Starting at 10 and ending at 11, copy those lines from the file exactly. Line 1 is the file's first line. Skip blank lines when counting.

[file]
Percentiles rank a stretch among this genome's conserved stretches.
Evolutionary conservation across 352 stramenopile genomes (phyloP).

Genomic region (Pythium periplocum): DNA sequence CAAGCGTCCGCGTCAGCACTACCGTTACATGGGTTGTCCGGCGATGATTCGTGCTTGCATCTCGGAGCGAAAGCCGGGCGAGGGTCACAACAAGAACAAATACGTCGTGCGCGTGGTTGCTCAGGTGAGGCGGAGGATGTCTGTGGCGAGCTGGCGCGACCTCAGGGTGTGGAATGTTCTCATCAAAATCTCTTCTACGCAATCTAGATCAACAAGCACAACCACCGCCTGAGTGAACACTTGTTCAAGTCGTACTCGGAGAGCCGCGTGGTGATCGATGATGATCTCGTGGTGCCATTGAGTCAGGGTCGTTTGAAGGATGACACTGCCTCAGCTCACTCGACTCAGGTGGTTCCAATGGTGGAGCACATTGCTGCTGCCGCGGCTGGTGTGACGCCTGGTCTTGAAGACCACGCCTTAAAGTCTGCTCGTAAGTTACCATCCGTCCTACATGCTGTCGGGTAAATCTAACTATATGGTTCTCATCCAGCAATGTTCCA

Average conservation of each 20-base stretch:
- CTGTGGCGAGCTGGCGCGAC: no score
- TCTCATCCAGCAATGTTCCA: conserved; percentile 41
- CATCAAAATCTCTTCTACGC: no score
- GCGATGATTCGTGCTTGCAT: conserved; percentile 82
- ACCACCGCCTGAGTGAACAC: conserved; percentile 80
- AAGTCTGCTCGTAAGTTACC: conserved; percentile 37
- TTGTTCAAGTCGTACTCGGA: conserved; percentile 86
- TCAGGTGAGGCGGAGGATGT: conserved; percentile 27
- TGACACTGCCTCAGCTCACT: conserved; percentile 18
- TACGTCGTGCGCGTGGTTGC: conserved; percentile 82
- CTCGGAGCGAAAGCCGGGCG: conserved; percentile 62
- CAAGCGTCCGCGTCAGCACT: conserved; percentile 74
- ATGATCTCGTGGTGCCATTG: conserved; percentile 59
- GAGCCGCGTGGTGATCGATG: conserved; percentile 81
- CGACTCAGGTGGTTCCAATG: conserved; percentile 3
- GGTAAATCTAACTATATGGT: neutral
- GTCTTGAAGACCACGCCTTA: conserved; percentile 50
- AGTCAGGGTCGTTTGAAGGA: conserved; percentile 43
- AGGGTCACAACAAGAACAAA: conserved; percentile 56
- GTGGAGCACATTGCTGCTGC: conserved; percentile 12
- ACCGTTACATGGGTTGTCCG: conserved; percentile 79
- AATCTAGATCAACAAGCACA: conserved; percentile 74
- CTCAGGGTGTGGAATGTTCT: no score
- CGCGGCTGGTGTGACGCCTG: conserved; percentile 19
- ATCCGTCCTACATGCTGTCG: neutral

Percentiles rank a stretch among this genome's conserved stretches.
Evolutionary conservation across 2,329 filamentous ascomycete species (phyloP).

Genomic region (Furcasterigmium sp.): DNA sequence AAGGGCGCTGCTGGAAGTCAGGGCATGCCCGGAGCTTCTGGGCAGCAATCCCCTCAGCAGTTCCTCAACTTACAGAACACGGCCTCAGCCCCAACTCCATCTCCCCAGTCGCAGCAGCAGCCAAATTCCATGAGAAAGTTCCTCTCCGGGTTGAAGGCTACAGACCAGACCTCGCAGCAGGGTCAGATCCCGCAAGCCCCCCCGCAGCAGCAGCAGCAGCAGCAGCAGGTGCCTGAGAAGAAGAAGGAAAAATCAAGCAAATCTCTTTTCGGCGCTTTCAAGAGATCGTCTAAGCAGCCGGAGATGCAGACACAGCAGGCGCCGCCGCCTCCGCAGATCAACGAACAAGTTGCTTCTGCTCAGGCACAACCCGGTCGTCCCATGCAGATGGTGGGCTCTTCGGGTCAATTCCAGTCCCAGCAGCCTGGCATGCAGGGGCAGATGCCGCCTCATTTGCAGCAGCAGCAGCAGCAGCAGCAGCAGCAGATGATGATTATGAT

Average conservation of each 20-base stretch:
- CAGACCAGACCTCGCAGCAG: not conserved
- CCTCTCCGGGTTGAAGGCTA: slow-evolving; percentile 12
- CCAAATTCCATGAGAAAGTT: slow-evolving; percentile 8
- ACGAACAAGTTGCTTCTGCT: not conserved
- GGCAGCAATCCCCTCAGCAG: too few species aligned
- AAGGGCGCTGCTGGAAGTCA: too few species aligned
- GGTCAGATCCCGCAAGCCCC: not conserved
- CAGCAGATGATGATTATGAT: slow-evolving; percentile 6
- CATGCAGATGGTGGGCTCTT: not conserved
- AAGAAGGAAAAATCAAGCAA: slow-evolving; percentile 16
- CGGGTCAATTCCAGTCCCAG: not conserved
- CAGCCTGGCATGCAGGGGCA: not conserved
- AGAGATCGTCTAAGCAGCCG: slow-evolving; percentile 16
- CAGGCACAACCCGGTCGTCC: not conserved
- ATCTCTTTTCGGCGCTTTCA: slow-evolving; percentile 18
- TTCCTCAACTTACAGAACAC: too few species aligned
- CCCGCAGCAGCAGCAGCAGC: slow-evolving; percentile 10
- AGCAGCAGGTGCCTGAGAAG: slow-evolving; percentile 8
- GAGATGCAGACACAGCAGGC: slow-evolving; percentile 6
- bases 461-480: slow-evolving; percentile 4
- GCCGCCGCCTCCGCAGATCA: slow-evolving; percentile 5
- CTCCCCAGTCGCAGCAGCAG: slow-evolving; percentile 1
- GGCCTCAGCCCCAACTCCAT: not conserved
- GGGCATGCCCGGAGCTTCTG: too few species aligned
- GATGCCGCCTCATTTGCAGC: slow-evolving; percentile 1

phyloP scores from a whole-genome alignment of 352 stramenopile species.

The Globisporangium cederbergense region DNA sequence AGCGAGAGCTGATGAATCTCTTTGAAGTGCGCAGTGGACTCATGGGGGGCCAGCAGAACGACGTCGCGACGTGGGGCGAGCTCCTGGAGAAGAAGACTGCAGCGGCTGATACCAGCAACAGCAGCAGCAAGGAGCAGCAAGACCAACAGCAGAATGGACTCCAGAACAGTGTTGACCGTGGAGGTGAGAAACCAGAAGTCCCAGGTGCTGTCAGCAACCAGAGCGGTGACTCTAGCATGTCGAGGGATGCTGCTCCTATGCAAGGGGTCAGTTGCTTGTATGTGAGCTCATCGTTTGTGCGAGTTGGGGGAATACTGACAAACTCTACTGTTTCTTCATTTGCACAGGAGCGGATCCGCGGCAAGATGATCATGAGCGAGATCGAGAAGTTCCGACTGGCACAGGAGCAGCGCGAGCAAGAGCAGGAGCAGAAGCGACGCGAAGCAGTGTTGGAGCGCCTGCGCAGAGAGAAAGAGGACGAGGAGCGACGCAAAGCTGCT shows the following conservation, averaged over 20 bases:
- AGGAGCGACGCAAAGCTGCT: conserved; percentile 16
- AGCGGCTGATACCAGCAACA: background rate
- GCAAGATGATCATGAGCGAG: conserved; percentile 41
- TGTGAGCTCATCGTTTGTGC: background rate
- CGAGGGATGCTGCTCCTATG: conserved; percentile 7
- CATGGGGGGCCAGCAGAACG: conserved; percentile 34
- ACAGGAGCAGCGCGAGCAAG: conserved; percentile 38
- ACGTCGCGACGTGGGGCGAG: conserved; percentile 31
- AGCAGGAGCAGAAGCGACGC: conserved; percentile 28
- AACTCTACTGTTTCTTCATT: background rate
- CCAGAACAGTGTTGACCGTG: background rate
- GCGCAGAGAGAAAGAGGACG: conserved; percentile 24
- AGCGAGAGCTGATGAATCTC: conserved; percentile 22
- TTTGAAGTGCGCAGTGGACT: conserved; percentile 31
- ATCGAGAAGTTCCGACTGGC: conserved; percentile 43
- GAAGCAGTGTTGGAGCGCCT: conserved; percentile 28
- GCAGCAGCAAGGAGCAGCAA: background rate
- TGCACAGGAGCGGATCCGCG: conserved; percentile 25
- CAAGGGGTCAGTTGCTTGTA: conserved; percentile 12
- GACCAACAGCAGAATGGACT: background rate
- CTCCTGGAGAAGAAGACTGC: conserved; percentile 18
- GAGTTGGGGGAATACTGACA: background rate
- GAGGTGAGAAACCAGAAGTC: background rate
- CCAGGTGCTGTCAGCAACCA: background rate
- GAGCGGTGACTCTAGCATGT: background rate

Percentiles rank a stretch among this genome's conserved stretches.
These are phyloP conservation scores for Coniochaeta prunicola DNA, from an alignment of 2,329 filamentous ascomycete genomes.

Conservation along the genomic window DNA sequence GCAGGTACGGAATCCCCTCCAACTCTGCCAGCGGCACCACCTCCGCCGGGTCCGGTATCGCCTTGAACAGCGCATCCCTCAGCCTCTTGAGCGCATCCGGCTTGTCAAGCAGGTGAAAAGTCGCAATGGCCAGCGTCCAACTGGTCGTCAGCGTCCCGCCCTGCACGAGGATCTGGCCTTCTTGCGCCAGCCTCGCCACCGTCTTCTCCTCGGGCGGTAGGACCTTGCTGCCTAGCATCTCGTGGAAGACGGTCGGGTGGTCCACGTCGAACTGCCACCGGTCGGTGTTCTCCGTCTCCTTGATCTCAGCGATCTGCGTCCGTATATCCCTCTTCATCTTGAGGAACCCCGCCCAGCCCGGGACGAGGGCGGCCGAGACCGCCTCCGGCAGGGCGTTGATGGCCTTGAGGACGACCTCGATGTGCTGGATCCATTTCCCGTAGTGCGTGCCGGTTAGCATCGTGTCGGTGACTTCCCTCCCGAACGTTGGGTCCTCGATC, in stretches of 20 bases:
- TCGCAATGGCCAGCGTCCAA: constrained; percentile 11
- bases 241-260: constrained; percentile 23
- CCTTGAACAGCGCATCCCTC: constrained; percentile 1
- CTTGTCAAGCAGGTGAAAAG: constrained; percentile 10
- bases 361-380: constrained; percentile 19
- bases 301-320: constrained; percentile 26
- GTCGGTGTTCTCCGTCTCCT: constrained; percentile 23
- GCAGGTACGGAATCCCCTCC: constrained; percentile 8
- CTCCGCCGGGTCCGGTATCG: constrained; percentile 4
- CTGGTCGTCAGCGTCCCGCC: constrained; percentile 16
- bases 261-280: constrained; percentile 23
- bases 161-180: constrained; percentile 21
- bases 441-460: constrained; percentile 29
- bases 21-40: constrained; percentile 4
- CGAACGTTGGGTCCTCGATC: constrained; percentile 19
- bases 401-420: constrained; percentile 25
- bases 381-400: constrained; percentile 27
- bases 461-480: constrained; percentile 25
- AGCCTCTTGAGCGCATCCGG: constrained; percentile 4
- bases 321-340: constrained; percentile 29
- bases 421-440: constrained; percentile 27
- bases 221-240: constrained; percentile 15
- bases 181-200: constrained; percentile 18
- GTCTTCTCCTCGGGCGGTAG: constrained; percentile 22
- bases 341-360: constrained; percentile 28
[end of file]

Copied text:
- AAGTCTGCTCGTAAGTTACC: conserved; percentile 37
- TTGTTCAAGTCGTACTCGGA: conserved; percentile 86